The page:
Russia vetoes U.N. resolution condemning its invasion of Ukraine
Russia stood alone Friday to veto a U.N. resolution condemning its “brutal” invasion of Ukraine, killing the measure — for now. But all other members in the solemn session of the U.N. Security Council either voted in favor or abstained, testament to rounds of intensive diplomatic pleas by the Biden administration.
The U.S.-drafted measure, which demands the immediate, complete and unconditional withdrawal of the Russian troops battering Ukraine, was approved by 11 members. Most notably, China, thought to be in Moscow’s corner, abstained. So did two U.S. allies, India and the United Arab Emirates, in a disappointment for the U.S. Russia, as one of five permanent members, holds veto power, which it exercised.
That Russia’s “isolation” was so starkly drawn was hailed as a major victory by U.S. diplomats. And they vowed they will carry a similar resolution to the full 193-member General Assembly, where there are no vetoes and only a simple majority is needed to pass.
The U.S. ambassador to the United Nations, Linda Thomas-Greenfield, said that she was not surprised by the Russian veto but that it would not deter efforts to rebuke and stop Moscow’s aggression.
“Russia, you can veto this resolution, but you cannot veto our voices,” she said, looking directly at the Russian representative, Vasily Nebenzya, who, in one of the peculiarities of U.N. politics, was chairing the session as rotating president of the council.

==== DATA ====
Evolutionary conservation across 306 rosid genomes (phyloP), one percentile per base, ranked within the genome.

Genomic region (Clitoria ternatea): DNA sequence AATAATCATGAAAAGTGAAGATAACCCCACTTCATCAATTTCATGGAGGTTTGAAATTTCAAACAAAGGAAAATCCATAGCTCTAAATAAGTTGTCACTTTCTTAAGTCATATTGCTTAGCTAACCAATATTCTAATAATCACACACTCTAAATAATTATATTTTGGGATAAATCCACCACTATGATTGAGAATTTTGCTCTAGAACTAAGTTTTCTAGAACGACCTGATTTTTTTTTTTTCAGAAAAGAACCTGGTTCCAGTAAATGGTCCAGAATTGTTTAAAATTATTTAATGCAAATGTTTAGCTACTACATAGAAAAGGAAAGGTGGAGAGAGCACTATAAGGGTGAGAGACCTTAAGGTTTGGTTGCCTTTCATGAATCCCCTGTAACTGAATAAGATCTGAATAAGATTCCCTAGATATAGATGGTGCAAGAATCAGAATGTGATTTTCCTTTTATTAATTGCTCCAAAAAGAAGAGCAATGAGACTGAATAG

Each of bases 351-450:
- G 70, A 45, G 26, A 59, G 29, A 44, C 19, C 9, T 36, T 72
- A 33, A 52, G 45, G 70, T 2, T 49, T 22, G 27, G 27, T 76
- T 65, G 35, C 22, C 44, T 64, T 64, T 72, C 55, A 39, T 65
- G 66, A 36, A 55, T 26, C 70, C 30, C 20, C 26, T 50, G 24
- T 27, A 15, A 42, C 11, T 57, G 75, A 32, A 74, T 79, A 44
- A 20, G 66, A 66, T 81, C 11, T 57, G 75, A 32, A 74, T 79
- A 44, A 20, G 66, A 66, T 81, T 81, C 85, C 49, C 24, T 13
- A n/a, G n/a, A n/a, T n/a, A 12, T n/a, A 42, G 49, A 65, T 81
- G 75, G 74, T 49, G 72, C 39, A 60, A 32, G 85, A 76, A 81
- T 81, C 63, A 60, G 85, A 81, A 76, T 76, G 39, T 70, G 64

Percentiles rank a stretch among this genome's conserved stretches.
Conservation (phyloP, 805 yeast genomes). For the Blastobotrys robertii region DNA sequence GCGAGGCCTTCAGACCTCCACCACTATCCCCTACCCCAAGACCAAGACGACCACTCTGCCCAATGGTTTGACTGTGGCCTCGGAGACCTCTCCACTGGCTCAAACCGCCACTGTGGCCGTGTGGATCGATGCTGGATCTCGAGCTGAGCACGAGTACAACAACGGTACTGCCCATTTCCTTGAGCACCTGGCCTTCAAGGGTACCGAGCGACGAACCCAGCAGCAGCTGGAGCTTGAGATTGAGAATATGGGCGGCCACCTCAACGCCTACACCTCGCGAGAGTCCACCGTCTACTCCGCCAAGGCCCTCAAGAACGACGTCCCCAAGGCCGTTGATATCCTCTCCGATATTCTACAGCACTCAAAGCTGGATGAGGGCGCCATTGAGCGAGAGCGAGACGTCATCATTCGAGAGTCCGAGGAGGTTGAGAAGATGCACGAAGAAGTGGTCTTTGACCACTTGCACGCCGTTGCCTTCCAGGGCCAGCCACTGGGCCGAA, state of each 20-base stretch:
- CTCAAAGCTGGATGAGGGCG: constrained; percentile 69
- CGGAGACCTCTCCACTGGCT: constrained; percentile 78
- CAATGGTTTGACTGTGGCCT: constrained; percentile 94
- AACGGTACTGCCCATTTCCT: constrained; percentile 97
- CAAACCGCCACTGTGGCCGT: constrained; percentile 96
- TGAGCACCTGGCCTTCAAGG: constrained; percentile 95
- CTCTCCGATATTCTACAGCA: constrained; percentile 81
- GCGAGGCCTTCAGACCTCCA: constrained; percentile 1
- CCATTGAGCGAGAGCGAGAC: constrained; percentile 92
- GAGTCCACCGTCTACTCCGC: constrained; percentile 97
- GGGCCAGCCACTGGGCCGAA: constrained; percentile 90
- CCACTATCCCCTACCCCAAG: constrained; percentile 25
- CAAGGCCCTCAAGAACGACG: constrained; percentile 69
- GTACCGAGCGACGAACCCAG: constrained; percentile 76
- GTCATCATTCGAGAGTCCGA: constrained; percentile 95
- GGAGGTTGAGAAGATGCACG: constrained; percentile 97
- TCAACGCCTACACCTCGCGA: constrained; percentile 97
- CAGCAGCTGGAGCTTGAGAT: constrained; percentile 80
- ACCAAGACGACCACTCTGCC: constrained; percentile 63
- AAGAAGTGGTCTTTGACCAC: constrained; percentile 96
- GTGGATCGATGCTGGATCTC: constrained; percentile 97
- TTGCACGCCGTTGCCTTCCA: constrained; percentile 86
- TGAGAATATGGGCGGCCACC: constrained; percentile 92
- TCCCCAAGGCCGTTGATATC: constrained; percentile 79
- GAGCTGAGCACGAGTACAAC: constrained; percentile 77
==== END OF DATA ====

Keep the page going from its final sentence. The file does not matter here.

“You cannot veto the truth,” Thomas-Greenfield continued. “You cannot veto our principles. You cannot veto the Ukrainian people. You cannot veto the U.N. Charter. And you will not veto accountability.”
Nebenzya, after the vote but with the council still in session, took Thomas-Greenfield and several other Western representatives to task for what they had condemned as egregious abuses and attacks on civilians by Russian forces.
“Who are you to moralize?” he said. Thomas-Greenfield looked back at him, stone-faced.
He and the Ukrainian ambassador, Sergiy Kyslytsya, also had testy exchanges. Nebenzya called his Ukrainian counterpart “boorish,” while Kyslytsya said Nebenzya and his comments accusing Ukraine of repression earned him a special “seat in hell.”
Friday’s vote followed senior U.S. diplomats’ intense lobbying of their counterparts from dozens of countries to back the resolution at the Security Council or at a possible later meeting of the full United Nations, where a similar condemnation could be brought.
Russia “will be shown to be isolated on the world stage,” State Department spokesman Ned Price said a couple of hours ahead of the vote.
Although the Americans were disappointed that India and the UAE did not join in the “yes” column, it was China’s decision to abstain that gave them particular relief.
Before Friday’s meeting, U.S. diplomats expressed the likelihood that Beijing would side with Moscow. They saw glimmers of hope, however: President Xi Jinping has been publicly measured in support for the invasion. Although he values a growing relationship with Moscow, he may also be reluctant to pick too bitter a fight with the U.S. and NATO.